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Reforming the ease of doing business in Nigeria

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Small and Medium Scale Enterprises (SMEs) are the engine of the economy and contribute in no small measure to job creation, GDP growth and also ensure that there is a proper flow of money across the economy. That is why it is essential to create a robust regulatory environment as well as improve the ease with which businesses are conducted to enable private enterprises, especially SMEs, to flourish.

 

This is even more important now with Nigeria battling high unemployment rate and a demographic time-tomb. For the country to be able to create jobs for its teeming youth population, SMEs and businesses must flourish and for SMEs to flourish, the ease of doing business must improve.

 

To help countries in this important area, the World Bank Group produces a report, “Doing Business” which compares business regulation for domestic firms in 189 countries under seven rubrics: starting a business, dealing with construction permits, getting electricity, registering property, trading across borders, enforcing contracts, and resolving insolvency.

Ease of Doing Business in Nigeria score averaged 145.09 from 2008 to 2018, reaching an all time high of 170 in 2014 and a record low of 120 in 2008. For instance, it takes 5 days to start a business in Rwanda while in Nigeria, the least is 28 days. Also, Nigeria’s cost to export is around $786 compared to Rwanda’s that is a mere $183.

On coming to power in 2015, the government, as part of its determination to reduce the country’s reliance on oil and enable businesses to flourish, decided to reform the business environment by working on the rubrics to improve Nigeria’s ease of doing business. In July 2016, the government inaugurated the Presidential Enabling Business Environment Council (PEBEC) chaired by the Vice President, Yemi Osinbajo with Minister for industry, trade, and investment, Okey Enalema, serving as vice chair. To show its seriousness towards implementation, a secretariat – the Enabling Business Environment Secretariat (EBES) – domiciled in the office of the Vice President, was set up to drive implementation. A departure from the past was the decision of the PEBEC to adopt a global best practice model with performance tracking elements which is measured by the World Bank Ease of Doing Business Index (DBI).

 

On February 21, 2017, the first 60-day National Action Plan, which contained initiatives and actions to be implemented by ministries, department and agencies, the National Assembly, and some state governments and the private sector. Two other National Action Plans (NAPs) were launched between 2017 and 2018.

 

Some of the reforms targeted by the plans include eliminating the manual registration process at the Corporate Affairs Commission in some states, increased access to credit for SMEs by registering at least 300 micro-finance banks on the collateral registry, reduce challenges faced by SMEs when getting credit, paying taxes and the elimination of illegal roadblocks on major trading routes across the country. Others include clearance of all pending NAFDAC registration applications to improve efficiency; and creation of a strengthened single joint cargo examination interface in all airports & seaports for import and export to reduce the time spent at the ports.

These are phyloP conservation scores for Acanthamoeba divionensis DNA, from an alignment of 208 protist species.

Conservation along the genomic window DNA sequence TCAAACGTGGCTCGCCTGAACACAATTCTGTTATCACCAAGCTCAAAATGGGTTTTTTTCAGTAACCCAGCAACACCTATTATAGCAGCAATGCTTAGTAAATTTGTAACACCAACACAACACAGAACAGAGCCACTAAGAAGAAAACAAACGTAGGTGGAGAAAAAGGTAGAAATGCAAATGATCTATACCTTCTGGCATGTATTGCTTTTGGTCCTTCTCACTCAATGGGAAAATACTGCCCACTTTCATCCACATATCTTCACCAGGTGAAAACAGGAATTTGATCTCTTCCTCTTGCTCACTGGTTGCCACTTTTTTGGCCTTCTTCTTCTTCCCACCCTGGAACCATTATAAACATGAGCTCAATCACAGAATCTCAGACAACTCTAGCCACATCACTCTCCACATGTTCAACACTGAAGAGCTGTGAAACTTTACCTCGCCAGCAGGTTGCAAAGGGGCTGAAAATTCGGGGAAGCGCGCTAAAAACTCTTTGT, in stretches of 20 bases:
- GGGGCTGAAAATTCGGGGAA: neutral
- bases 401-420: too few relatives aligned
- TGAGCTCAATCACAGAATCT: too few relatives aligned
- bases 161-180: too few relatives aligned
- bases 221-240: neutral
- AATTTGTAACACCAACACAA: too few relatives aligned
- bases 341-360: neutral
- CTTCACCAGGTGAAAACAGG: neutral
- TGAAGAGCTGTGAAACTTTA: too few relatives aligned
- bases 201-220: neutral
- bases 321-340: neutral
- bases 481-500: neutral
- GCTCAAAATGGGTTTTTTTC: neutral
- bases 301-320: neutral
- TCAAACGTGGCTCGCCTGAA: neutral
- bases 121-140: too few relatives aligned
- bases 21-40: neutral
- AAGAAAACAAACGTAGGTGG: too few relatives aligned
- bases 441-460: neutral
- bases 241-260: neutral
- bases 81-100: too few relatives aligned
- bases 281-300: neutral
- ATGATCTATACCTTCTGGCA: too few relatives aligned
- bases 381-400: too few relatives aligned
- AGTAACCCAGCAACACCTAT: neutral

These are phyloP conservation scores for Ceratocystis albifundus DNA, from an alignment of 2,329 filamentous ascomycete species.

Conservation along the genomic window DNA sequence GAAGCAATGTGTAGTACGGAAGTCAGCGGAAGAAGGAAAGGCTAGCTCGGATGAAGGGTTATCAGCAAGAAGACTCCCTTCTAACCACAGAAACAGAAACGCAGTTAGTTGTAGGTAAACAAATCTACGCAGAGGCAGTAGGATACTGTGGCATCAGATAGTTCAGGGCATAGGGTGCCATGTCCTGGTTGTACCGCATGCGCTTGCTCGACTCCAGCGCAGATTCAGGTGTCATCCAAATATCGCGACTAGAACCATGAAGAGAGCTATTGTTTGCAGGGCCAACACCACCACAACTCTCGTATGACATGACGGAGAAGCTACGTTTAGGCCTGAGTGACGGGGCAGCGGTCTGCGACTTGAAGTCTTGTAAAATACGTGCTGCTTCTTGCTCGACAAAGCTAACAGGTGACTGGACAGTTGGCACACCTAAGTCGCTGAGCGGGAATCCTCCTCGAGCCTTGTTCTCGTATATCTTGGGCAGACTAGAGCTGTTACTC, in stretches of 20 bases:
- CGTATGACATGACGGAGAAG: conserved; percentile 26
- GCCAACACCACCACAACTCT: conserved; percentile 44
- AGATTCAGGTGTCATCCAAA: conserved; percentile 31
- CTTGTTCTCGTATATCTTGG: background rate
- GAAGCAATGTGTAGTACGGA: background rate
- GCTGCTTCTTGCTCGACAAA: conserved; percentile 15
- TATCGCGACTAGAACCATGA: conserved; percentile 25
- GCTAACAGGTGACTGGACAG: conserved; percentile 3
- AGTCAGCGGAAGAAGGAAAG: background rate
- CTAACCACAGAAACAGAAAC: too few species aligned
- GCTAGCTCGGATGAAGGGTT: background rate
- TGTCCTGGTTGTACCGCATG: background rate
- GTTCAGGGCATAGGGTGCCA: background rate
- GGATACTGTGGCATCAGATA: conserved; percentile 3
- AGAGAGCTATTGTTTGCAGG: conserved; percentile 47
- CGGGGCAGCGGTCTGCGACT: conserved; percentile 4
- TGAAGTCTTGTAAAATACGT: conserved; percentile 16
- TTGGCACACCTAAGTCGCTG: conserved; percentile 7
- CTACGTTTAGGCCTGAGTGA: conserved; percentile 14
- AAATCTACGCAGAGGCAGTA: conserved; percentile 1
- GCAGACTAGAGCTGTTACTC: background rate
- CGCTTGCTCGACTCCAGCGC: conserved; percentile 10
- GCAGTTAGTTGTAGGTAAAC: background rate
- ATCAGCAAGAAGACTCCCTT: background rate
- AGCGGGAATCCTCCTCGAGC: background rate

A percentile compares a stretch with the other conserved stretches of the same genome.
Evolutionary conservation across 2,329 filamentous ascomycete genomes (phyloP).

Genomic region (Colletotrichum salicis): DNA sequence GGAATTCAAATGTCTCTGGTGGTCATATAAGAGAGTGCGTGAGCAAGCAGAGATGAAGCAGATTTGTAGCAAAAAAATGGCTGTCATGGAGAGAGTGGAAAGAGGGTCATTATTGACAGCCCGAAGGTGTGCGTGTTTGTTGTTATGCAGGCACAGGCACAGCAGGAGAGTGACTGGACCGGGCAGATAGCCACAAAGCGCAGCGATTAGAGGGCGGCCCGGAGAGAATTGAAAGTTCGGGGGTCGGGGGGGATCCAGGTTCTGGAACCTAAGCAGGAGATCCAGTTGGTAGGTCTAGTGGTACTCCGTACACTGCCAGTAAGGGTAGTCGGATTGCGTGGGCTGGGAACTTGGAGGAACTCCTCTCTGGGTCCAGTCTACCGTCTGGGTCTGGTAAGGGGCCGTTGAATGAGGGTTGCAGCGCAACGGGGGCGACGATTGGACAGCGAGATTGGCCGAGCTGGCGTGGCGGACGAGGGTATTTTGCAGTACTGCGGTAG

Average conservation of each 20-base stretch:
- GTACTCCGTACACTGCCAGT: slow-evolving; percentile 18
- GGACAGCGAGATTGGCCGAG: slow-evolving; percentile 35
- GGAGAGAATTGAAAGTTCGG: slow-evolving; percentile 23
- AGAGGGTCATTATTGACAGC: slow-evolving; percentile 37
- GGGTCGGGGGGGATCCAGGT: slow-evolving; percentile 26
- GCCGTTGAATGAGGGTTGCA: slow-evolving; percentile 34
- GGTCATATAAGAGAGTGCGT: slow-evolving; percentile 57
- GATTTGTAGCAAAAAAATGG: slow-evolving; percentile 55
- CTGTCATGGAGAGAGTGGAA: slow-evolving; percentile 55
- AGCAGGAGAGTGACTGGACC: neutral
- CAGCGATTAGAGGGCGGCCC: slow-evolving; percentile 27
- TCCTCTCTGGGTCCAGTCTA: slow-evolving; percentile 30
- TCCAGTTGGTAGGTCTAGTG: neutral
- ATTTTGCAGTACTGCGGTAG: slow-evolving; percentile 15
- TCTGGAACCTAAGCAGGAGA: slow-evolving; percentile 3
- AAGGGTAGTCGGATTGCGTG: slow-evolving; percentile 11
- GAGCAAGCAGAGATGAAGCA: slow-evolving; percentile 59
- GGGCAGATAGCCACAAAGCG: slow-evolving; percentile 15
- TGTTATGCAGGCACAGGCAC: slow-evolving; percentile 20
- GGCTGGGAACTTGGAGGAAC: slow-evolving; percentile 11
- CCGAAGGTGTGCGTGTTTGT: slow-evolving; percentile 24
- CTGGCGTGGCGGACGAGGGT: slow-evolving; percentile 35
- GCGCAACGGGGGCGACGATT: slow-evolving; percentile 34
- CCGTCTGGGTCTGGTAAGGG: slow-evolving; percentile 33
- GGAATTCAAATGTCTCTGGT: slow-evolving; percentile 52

These plans, confirmed to have been largely implemented, have resulted in significant progress over the past three years.  For instance, Nigeria moved up 24 places in the World Bank’s ease of doing business index 2018. It moved up from the 168th position in 2017 to 145th in 2018 scoring 52.03 out of 100.

 

Encouraged by the successes, the PEBEC commenced the fourth 60-day National Action Plan (NAP 4.0) to run from March 1st to April 29th 2019. NAP 4. 0 is aimed at reducing “the challenges encountered by SMEs and businesses in identified areas of focus such as starting a business, getting credit, paying taxes, enforcing contracts or trading within and across borders, amongst others, by eliminating critical bottlenecks and constraints to doing business in Nigeria.”

 

NAP 4. 0 is expected to strengthen the ongoing reforms and drive institutionalization, which will ensure the sustainability of the reforms.

 

Clearly, many challenges and bottlenecks remain: companies continue to grapple with high production costs and low demand, SMEs and critical businesses have been shedding jobs and many have been closing shop. They are yet to begin to feel the impact of Nigeria’s improvement in the ease of doing business ranking.

 

However, the reforms and their timely implementation offer hope.  In 2017, Nigeria was among the top 10 reforming economies in the world after years of decline. What is needed is a sustained effort at reforms to gradually dismantle the bottlenecks and improve Nigeria’s business climate.

 

But make no mistake, Nigeria’s business climate needs to improve. The country faces a clear existential challenge with a record unemployment and youth-unemployment challenge. The government cannot create the jobs needed to take these youth out of the streets. Only the private sector, and mainly SMEs can. Therefore, everything must be done to improve the business environment to enable more of these businesses to spring up, survive and flourish. The PEBEC, its secretariat, MDAs, concerned private sector participants and all must work round to clock to deliver on the reforms targets.

 

Ben Okpanachi

Okpanachi writes from Abuja

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